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Category Archives: bedroom

Transition Complete: The Final Outcome of Moving from an Apartment to a House

I was going to make this post about all of the differences in my life as they pertain to living in the apartment and the house. However, when I sat down to write it I realized that I really can’t remember life in the apartment, it’s just to fuzzy to take away any detail.

Is this even possible? Can the mind really replace 19 years of the life someone is accustomed to with 3 months of the polar opposite?

I suppose it seems this way because my entire life has taken a 180 degree turn over the past year or two, and my living situation was just the last to change which triggered my reset button.

All of this considered, this post will consist of all of the general changes I have noticed in myself since moving into the house that I would assume everyone making this transition goes through.

So here it is, the list of home self-improvements:

  1. All of the Billy Mays Products became so much cooler. (I think that’s deserving of #1)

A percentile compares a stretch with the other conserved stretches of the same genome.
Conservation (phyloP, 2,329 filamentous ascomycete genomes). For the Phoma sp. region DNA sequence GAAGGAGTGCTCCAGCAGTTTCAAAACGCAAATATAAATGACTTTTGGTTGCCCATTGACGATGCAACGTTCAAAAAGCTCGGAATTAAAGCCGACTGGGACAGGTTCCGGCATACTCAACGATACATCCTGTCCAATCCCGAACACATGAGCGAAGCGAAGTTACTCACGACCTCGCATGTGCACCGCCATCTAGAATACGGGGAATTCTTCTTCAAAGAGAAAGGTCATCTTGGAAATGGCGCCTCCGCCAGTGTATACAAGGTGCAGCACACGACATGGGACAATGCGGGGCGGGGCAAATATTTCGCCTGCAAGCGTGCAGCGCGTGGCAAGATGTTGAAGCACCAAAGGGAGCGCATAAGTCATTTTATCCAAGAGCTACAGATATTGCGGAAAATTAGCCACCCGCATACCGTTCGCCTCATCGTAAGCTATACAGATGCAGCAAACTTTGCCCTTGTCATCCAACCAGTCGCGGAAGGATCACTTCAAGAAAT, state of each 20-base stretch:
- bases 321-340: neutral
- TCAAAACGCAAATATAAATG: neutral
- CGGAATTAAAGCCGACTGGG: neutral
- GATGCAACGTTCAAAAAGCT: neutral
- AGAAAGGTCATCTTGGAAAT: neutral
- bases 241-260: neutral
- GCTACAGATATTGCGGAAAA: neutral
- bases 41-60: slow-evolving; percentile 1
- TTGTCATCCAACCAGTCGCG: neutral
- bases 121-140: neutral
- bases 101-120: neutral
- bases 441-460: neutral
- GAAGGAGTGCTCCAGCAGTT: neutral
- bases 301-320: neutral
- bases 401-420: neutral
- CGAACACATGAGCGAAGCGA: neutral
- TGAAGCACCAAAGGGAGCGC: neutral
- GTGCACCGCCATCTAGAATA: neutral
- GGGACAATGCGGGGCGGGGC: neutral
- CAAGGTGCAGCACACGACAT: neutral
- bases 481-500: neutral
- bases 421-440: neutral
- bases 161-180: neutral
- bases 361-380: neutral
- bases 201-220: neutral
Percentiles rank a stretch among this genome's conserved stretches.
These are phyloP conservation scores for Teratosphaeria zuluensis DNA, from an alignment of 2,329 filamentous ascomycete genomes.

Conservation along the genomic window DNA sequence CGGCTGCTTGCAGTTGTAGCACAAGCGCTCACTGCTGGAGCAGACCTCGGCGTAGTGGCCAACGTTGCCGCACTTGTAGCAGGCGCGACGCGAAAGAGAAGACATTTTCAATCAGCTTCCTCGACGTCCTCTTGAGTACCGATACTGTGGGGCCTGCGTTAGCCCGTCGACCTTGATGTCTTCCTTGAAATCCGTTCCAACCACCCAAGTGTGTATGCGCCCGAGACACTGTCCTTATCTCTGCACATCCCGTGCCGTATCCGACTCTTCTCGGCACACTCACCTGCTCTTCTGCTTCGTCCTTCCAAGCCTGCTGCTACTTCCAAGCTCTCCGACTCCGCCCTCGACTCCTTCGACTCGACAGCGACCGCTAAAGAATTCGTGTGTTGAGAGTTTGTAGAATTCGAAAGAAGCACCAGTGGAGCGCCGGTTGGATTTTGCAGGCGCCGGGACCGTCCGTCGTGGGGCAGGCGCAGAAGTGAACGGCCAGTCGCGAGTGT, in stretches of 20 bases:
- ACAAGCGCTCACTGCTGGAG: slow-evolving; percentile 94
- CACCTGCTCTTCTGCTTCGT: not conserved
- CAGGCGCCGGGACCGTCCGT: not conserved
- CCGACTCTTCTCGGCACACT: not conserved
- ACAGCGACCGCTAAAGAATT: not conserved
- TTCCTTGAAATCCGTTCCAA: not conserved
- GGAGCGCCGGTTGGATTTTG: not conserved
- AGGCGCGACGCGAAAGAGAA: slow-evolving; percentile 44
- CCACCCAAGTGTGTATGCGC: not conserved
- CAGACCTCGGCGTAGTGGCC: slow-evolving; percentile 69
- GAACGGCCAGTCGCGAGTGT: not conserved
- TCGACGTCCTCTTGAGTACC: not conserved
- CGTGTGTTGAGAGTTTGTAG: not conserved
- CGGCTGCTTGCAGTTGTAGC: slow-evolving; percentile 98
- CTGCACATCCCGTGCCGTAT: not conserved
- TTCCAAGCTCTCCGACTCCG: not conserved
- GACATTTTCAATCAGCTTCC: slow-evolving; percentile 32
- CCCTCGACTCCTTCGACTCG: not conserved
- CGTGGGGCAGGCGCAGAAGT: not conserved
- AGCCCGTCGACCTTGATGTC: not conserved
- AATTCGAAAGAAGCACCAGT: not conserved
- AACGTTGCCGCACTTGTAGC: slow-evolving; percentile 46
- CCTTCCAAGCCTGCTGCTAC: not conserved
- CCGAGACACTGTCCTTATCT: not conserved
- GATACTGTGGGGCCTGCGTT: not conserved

2. There is now more than one community in my mind. (The household, the neighborhood, and the general area.)
  3. I no longer have a clue of how loud I am being. (Mainly because I don’t have my mother to yell at me for it.)
  4. Drving has become leisurely fun-time rather than headache inducing frustration. (At $3.25 a gallon, why not?)
  5. Traffic is a surpirse. (Parking lot on the 202? I hope I can get the early bird special!)
  6. Presentablilty of my living space became a priority. (There must be less tornados in Arizona.)
  7. Buying stuff just for the sake of filling up the room. (If you don’t plan on spending 7 months worth of rent on this, you are smarter than I.)
  8. Mostly I learned how to do all of the everyday household chores that are on this blog.

These are only the major changes in my everyday that I felt were worth mentioning. However, they make you realize how dramatically this transition can affect you. These aren’t tin personal changes, but rather substansial changes in major character traits.

Keeping this in mind, if you are going through this transition, here are some general tips that might help you ease into these rather dramatic life changes:

  1. Maid/Housekeeper: If you can afford one, get one. Even if its only 1 day a week at $8/hour it makes a huge difference.
  2. Cable: Don’t get it. You can watch everything you need through streaming, and that doesn’t cost $50 a month.
  3. Stock your fridge, then keep it stocked. Don’t put yourself in the position where you are grocery shopping because you need to.
  4. House Phones: Don’t get them. If you don’t have a cell phone I feel bad for you, and if you’re home enough for some one to call you there, I feel even worse. No one needs two phone bills.
  5. Dishes: Put them in the sink. You can wait a little while until you wash them but at least put them in the sink.
  6. Rent: Pay it! On time if possible.
  7. Eviction: Don’t have it happen to you. It’s bad.